An Auckland tourism leader hopes the city's second week of "freedom" will be better than the first, but is worried that the reopening of domestic borders will further damage the hard-hit industry.
Gavin Oliver runs EcoZip Adventures on Waiheke Island and said that after close to four months with no operating income, it was exciting to finally be able to reopen to visitors.
However, numbers were low.
Oliver, who is chair of the Auckland Tourism Regional Forum and deputy chair of Waiheke Island Tourism Incorporated, said speaking with colleagues around the city, the theme seemed to be fairly consistent.
Overall, forward bookings remain as bad as 90 per cent down on the same period last year.
"It's not pretty out there and the stories I'm hearing are alarming," he said.
Consumer confidence was important for tourism and he said it appeared brittle in Auckland, whose tourism industry has been hit harder than anywhere else in the country.
Level 3 and 4 lockdowns were imposed in Auckland for 107 days, and shorter periods over the whole country and then parts of Waikato and Northland, since the August MIQ failure let Delta into the community.
Latest electronic card data shows how badly Auckland was hit in October.
Spending of $72 million was down 60 per cent on last year and down 59 per cent on 2019. The total for New Zealand in October was $779m, down just 6 per cent on last year and 22 per cent on 2019. The Ministry of Business, Innovation and Employment figures show five South Island regions - some of which have been targeted for special help by Tourism Minister Stuart Nash - had spending increases in October compared to last year.
Auckland tourism firms have gained from wage subsidy and business resurgence payments for the latest lockdown, and there has also been taxpayer help for those affected by the big-spending Auckland market being confined to the city.
Oliver said one of the biggest problems for tourism was the need to book in advance, and if Covid setting changes were brought in at short notice, it was hard for many people to plan.
That meant the first part of December was a complete fizzer.
Unlike international visitors, domestic tourists would also cancel activities if the weather was no good, so operators were hoping for sunny skies in the lead-up to Christmas.
"The hope is that Aucklanders will start to exercise their new-found freedoms as we get closer to Christmas and we, mutually, start to get into the holiday mood."
There is currently little midweek demand, though weekend bookings were starting to pick up.
But the opening of Auckland's borders next week could result in an exodus from the city.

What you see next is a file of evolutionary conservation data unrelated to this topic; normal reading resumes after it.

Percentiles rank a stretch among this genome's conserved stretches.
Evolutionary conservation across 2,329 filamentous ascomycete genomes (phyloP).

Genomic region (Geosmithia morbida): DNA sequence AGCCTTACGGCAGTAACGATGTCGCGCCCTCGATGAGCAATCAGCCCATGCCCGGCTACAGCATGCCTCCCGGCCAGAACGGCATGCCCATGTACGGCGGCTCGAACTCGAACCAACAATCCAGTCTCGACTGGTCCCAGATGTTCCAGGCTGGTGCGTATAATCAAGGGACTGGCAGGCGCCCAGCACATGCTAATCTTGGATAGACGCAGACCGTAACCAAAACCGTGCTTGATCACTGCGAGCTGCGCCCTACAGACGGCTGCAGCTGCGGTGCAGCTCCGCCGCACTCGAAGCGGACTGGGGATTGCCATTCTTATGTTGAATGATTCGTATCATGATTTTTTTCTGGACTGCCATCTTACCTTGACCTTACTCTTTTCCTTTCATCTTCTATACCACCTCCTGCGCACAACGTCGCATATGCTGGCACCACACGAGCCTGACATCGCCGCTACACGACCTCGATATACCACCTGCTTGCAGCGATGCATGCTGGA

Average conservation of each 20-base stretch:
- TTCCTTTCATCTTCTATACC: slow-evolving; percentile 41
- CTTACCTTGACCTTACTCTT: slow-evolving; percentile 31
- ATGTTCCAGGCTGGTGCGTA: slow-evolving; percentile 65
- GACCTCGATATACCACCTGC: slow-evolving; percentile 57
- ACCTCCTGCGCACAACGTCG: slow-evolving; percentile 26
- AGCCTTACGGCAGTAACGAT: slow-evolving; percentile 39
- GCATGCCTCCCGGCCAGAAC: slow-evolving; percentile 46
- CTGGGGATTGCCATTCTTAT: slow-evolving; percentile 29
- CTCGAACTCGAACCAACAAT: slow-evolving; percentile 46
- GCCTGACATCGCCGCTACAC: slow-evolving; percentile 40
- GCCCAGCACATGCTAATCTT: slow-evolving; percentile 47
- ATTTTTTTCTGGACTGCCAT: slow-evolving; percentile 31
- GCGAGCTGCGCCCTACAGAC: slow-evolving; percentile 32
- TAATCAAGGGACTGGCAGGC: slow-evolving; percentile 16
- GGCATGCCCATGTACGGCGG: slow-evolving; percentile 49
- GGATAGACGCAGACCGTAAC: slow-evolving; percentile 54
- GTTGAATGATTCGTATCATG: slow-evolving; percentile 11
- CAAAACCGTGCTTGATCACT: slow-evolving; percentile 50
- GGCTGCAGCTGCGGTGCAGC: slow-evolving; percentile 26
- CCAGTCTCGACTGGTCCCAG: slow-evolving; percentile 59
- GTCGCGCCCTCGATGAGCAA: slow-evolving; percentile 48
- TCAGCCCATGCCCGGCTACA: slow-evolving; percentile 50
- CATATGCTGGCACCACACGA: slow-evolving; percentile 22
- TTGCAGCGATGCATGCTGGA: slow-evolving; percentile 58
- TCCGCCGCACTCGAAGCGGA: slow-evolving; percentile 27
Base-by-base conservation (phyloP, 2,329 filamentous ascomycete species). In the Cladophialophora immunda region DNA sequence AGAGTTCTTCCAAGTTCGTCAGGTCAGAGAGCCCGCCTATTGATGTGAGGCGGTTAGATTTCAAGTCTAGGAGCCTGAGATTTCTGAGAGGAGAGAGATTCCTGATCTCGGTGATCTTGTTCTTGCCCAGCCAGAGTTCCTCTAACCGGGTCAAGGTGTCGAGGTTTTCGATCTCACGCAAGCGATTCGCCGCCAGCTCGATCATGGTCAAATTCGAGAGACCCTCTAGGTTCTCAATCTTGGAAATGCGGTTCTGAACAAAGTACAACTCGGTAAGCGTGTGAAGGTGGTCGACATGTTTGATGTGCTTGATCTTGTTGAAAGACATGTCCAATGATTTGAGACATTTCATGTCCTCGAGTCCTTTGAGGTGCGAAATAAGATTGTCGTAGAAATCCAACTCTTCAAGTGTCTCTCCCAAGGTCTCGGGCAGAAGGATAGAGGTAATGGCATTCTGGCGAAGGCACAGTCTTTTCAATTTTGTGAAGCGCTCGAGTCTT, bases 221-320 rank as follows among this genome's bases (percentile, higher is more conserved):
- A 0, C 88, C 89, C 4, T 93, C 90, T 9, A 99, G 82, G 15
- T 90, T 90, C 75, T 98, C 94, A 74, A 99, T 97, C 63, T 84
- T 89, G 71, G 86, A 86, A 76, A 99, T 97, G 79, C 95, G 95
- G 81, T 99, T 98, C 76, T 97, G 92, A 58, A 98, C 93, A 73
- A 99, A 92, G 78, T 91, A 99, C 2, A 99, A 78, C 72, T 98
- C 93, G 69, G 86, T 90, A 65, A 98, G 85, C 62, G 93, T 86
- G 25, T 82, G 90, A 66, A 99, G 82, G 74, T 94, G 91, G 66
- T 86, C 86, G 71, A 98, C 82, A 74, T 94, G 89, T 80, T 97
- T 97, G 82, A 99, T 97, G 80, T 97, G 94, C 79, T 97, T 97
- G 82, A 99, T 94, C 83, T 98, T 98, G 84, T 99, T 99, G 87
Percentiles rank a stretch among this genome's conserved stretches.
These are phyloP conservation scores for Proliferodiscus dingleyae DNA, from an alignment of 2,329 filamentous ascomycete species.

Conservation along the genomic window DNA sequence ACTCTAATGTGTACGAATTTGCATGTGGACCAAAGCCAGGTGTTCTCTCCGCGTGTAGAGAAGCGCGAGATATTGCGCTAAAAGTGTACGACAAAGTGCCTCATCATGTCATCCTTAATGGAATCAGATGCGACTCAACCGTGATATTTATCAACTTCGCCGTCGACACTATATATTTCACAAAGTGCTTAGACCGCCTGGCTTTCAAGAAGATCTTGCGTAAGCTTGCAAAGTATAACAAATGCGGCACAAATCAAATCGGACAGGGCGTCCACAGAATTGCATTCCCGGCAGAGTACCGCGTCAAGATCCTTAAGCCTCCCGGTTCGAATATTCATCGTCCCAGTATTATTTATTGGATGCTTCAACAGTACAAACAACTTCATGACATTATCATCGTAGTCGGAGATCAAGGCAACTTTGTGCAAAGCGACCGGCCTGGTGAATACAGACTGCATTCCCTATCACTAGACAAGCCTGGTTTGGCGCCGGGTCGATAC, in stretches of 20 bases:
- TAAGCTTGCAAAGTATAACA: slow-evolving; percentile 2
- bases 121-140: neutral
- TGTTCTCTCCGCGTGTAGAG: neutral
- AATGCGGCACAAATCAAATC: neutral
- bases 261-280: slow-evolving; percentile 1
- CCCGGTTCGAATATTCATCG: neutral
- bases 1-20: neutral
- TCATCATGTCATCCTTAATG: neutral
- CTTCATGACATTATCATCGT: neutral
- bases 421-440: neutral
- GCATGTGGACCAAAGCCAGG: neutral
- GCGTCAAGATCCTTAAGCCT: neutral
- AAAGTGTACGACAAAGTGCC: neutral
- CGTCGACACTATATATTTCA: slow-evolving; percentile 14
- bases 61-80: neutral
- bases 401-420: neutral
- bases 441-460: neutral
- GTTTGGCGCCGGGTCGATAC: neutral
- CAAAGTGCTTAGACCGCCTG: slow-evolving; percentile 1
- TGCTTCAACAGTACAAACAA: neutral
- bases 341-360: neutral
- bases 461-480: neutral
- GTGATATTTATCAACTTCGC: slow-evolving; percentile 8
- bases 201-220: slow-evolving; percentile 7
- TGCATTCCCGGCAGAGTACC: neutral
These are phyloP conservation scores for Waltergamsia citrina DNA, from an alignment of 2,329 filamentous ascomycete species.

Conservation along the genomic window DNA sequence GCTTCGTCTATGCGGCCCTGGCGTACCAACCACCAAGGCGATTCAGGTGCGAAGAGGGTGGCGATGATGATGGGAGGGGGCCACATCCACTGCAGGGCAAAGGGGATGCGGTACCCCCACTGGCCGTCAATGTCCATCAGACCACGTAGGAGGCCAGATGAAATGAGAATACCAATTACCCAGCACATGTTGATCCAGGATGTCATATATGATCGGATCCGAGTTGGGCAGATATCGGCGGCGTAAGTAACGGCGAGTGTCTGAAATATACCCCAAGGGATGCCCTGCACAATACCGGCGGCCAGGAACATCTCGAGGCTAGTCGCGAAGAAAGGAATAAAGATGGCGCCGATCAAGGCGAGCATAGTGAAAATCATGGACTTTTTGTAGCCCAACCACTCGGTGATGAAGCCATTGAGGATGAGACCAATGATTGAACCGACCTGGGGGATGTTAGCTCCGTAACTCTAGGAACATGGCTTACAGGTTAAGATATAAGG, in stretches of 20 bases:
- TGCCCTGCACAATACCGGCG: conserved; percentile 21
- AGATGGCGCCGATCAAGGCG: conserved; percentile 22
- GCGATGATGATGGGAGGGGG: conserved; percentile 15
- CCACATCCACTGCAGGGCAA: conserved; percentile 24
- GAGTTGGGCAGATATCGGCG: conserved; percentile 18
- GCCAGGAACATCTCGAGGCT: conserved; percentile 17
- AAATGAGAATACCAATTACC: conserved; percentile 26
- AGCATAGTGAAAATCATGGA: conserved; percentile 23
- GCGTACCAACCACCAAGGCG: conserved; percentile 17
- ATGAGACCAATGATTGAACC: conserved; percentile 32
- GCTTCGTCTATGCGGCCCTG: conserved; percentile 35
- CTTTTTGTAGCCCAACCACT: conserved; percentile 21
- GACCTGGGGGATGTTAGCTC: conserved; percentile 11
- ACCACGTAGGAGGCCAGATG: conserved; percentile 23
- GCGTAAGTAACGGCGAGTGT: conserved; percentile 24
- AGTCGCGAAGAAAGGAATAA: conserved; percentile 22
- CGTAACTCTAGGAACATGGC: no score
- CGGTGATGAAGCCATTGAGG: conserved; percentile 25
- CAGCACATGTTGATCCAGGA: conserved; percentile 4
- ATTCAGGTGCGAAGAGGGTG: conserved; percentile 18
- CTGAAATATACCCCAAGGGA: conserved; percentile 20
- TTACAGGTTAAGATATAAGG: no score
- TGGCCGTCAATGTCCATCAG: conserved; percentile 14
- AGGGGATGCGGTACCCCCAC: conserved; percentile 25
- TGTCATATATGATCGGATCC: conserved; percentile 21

This wouldn't be counterbalanced by domestic arrivals, who previously made up about 20 per cent of his firm's summer business.
Auckland, as the centre of the Government's questionable strategy of locating MIQ in the CBD, had image problems that had hit a tourism industry that was worth $5.2 billion a year before the pandemic.
"Stories of a reluctance to travel to Auckland abound; this includes the cancellation of corporate groups unwilling to bring their non-Auckland based staff into the region," he said.
"Consequently, it appears likely that the traditional seasonal exodus of Aucklanders won't, to any measurable degree, be counterbalanced by an influx of visitors to the Auckland region."
However, he said It was great to be open again and operators were looking forward to summer.
Explore Group runs cruises in Auckland (and Northland) and its managing director William Goodfellow said Christmas party bookings in the city had been reasonable but the pure tourism operations were slow.
"The more experiential side of the business, whale and dolphin [watching] and sailing have been particularly slow."
However, the company was fielding inquiries for its multi-day Hauraki Gulf tours after Christmas and was hoping for a long summer.
Goodfellow said Auckland could suffer an image problem. "Some people will move on very quickly but there's bound to be some wider hesitation."
Auckland was the main gateway city for international tourists, who under current government plans won't be able to visit without going through MIQ until next May at the earliest - and even then they will have to spend seven days in self-isolation.
Oliver said this was impractical and the removal of government support would further damage the industry.
"It is clear that businesses reliant on the visitor economy are again going to find things getting a lot worse before they get better."
A government scheme to support Auckland attractions would be some help, he said.
The $25m Reactivating Tāmaki Makaurau Auckland Support Package includes $12m for a voucher and discount programme to encourage families and individuals to visit commercial attractions and council-owned facilities. Attraction and activity operators have to opt in.
About 130 businesses have already shown interest in the scheme. Pam Ford, director of investment and industry at Auckland Unlimited, which is involved in the programme, said the support would go some way to boost the economy and social wellbeing.
"We acknowledge the hardship that our entire destination industry has experienced over the past two years, and particularly during the most recent extended lockdown. All Aucklanders have also had a challenging time with 107 days in lockdown."
She said Tāmaki Makaurau Auckland was recently named the number one city to visit in Lonely Planet's Best in Travel 2022, an accolade that sent a strong message that Auckland remains an attractive and safe destination to explore.
"Aucklanders are leading the way in getting vaccinated and that goes some way in promoting our region as one that takes the health and safety of its residents seriously."